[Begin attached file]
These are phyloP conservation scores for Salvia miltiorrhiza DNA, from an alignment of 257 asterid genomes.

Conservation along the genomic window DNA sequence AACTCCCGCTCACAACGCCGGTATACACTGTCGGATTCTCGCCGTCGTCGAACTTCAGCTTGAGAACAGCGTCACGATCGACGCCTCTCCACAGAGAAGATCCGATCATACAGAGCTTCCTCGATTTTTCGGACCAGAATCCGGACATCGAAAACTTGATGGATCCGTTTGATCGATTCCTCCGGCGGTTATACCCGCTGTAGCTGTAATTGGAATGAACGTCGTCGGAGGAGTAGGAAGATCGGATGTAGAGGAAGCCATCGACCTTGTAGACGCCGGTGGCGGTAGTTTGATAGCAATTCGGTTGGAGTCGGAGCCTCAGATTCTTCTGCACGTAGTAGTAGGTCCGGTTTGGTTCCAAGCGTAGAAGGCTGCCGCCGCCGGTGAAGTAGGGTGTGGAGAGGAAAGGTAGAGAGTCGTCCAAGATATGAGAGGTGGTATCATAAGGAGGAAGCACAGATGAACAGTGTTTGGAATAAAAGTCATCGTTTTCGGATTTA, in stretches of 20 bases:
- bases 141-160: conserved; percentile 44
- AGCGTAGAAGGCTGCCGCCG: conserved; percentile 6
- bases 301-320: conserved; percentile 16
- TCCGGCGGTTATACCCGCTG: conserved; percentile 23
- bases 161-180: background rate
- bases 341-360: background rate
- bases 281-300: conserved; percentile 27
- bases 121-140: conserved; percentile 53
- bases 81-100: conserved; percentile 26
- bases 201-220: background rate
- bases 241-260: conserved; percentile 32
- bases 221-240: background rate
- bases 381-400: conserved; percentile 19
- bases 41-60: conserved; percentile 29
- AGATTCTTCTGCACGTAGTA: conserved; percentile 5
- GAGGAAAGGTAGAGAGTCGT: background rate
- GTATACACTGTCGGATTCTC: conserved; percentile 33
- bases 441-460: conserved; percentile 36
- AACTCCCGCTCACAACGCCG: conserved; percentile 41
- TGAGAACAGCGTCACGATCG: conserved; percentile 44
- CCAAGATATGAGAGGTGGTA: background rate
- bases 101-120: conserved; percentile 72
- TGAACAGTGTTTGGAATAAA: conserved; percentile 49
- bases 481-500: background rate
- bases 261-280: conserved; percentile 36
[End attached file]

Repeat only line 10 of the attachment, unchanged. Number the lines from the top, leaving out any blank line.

- bases 121-140: conserved; percentile 53